#16 Commissario Guido Brunetti mystery set in Venice, Italy. Guido is called out in the middle of the night because the Carabinieri have done a raid on a prominent pediatrician's home and busted him for adopting a child illegally. The wife called the police since she had no idea what was happening, so Guido's team showed up only to find the invaders WERE the police...but they had not been pre-informed by the Carabinieri of the impending raid, as is standard procedure.

The doctor was beaten, the
A worth addition to the Brunetti series, with strong characters, moral ambiguity, and a very unusual situation that generates hatred and misunderstanding, but (unusual for a mystery) not murder. Many fans read this series for little more than the enjoyment of spending time with Brunetti and his wife, Paola, and they will not be disappointed in this one. Donna Leon has been trying for years, with varying degrees of success, to avoid the genre requirements of murder, clear guilt, and appropriate p ...more
Bryan Higgs
I saw this book as a special for $1.99 in Kindle format, and decided to give this author's Commissario Brunetti another try. Can't beat the price!

It turns out that reading it in Kindle format has advantages. The book has lots of words in Italian (or perhaps Venetian dialect), and I can select the word and Kindle will give me a meaning and/or translation. I used that a lot. In fact, the book focused a lot on using Italian/Venetian words, especially for food. It seems to me that Brunetti eats well
To begin with, I have to confess that I love Venice. So any story that takes place there is likely to please me. Also, I love a good whodunit. Nothing's better for curling up with and relaxing. Still, Donna Leon's stories have something special. Maybe it's her detective, Commissario Brunetti. He's an extremely wise and cool person. A murder mystery's effectiveness depends on the personality of the detective, and Brunetti is extremely simpatico. Maybe it's the way her ripped-from-the-E.U.-headlin ...more
Judith Pembleton
The corruption of all forms of governance in Venice is described time and again in Donna Leon's books. What saves the books from driving the reader to despair is the loving description of Commissario Guido Brunetti's personal moral compass which allows him to find ways to bring justice within a society that appears to have abandoned this pillar of society, possibly prior to written history. The man and his family - their love of food and one another - are the elements that warm the heart.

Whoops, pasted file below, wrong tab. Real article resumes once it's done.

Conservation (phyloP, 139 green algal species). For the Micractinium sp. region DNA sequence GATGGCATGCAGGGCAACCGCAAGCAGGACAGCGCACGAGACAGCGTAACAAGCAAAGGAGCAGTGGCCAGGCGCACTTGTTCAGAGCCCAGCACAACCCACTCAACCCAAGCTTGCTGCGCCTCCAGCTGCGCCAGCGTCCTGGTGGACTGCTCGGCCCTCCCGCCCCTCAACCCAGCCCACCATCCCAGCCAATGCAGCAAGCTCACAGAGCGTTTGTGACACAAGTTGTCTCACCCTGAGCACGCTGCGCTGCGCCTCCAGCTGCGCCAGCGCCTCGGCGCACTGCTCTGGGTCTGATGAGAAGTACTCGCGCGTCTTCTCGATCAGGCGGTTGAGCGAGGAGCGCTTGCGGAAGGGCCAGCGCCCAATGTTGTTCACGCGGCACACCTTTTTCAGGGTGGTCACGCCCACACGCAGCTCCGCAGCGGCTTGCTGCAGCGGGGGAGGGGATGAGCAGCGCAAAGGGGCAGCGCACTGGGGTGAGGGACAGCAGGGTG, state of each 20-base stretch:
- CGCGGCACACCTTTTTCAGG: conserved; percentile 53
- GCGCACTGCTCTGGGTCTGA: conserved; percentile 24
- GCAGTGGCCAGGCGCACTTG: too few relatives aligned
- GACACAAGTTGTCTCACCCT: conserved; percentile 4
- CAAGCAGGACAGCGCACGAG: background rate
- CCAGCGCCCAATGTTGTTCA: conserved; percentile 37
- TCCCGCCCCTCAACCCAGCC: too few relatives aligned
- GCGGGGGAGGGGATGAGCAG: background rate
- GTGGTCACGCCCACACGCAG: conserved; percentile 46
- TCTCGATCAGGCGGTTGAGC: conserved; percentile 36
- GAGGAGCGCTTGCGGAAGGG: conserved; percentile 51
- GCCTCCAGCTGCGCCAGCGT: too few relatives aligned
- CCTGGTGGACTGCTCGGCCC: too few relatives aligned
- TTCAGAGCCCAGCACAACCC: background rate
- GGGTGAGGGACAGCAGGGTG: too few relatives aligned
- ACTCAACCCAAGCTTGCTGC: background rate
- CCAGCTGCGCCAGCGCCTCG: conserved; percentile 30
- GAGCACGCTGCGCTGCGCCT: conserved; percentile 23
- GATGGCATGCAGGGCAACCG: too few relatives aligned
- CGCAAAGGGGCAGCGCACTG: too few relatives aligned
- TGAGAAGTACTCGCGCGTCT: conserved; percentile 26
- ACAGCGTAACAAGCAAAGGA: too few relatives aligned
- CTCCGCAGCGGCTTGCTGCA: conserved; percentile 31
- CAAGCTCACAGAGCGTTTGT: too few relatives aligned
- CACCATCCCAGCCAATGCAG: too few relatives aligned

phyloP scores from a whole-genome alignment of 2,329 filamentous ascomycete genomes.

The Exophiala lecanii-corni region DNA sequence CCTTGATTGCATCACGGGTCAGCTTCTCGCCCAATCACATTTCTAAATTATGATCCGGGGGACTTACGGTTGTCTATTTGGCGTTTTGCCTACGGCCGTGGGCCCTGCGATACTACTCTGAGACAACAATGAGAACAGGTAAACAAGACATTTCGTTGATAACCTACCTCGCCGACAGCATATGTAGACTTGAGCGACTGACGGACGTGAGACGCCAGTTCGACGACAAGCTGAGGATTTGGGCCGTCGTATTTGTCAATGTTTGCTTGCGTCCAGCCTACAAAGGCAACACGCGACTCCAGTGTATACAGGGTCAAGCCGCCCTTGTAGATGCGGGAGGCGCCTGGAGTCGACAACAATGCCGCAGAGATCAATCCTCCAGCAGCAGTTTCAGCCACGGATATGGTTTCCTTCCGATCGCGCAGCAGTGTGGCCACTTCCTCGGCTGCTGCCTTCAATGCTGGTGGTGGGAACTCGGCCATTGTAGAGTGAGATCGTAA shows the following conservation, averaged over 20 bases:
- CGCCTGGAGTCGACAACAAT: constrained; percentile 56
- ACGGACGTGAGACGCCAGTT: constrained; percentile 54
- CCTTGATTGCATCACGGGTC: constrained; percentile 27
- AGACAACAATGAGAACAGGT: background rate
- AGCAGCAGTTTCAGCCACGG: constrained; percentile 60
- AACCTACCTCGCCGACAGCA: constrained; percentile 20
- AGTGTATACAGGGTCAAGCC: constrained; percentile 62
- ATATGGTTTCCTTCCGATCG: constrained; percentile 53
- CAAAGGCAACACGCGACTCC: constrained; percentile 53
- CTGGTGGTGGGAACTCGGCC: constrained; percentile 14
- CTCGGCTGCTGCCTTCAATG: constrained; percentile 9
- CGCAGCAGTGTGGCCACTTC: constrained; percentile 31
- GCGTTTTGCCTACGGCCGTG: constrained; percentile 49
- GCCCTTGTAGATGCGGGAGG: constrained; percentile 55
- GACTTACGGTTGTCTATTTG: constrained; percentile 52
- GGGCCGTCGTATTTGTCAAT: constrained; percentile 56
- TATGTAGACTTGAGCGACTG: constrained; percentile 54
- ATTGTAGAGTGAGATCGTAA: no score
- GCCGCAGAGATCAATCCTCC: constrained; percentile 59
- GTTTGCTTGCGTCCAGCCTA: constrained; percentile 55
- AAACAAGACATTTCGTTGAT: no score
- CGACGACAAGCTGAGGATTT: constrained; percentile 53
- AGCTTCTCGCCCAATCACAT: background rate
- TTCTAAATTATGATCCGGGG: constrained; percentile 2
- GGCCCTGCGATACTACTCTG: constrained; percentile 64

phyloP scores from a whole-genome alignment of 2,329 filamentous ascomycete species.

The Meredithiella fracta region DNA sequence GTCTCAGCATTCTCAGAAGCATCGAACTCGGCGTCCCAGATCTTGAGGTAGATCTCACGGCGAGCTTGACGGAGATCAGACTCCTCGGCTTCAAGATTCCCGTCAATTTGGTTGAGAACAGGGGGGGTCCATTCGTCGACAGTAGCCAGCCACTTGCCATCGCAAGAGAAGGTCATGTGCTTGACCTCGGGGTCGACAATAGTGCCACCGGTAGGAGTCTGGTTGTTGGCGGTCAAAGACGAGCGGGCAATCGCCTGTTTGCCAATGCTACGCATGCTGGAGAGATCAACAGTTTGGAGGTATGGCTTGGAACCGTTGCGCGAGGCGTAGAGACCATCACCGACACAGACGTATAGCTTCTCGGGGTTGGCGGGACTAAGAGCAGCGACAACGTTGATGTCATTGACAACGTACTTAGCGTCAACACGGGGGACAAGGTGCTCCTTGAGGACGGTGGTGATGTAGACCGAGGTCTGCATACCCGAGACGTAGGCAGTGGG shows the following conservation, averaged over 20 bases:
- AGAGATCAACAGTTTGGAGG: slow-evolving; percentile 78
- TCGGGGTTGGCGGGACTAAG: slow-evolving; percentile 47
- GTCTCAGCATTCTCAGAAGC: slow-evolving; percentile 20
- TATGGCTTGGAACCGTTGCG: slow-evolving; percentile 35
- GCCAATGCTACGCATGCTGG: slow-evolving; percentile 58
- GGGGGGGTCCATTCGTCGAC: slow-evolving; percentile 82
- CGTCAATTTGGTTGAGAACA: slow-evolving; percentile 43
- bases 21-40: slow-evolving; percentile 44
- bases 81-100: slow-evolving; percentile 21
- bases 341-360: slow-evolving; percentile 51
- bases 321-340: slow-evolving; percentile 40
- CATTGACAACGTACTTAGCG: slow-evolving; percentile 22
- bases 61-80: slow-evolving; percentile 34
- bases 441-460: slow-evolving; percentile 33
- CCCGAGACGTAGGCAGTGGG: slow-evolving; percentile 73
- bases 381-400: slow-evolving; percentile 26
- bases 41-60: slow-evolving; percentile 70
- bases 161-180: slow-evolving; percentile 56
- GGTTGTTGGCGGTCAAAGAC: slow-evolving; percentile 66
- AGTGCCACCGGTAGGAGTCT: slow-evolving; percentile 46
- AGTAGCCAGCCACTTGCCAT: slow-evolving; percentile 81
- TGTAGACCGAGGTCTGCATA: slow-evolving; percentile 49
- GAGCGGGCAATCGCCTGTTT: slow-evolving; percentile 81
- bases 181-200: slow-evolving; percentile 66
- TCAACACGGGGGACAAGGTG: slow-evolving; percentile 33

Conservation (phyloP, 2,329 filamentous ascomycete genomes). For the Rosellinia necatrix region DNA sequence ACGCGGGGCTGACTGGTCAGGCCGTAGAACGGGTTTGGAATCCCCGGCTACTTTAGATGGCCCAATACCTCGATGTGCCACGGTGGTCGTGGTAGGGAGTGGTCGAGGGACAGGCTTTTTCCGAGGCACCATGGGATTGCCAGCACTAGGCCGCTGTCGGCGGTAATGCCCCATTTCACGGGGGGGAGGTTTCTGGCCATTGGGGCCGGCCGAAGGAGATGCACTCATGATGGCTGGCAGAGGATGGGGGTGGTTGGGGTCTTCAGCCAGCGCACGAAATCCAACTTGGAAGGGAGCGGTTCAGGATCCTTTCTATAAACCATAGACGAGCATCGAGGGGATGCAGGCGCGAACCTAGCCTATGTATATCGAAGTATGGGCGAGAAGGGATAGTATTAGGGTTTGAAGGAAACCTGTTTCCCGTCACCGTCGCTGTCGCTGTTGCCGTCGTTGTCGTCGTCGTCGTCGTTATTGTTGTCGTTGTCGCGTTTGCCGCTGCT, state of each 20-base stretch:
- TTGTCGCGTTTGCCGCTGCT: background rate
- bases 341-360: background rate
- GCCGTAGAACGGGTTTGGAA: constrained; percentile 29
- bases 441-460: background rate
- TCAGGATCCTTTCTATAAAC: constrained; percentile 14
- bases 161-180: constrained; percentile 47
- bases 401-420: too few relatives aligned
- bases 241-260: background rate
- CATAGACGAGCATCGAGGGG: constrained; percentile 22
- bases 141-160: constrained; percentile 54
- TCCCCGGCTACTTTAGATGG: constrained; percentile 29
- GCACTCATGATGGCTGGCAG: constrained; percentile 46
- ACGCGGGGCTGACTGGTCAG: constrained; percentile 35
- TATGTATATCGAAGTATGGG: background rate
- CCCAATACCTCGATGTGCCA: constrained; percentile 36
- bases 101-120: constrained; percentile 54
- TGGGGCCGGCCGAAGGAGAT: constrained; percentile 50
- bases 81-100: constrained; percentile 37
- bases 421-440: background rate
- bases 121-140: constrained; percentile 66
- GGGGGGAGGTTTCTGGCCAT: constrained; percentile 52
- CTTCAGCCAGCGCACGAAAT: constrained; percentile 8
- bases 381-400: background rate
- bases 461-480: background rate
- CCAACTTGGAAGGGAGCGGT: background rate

Dana Clinton
This is the 16th installment of the Inspector Guido Brunetti series, and another good one. It has layers that are artfully deployed, and an ending which is not what you expect, even though once again we have ugly human behavior which the reader understands (as in you are quite sure you know the guilty parties) and knows that such behavior will go without any official resolution. And as always, it raises interesting ethical questions, too. The main line of the story concerns a pediatrician whose ...more
Welwyn Katz
Leon is a wonderful writer, but I feel she is losing somewhere the ability to make us smile in spite of all the darkness. Brunetti loves Venice, he loves his family, he cares about at least two of his colleagues, but none of that can balance the evil he has begun dwelling on in the human soul. There is no light side. When someone writes as well as Leon, it's hard to read her books when one after another is so full of darkness. four stars
This book deals with the diffcult subject of couples who can't have children, the lengths they go to to have a child and the unforseen aftermath. There is also a second story line involving misuse of medical records.
ugh. was there a crime? wasn't there a crime? do we need to spend 200 pages finding out that no crime was really committed? really? for a murder mystery-type genre book shouldn't there be a crime??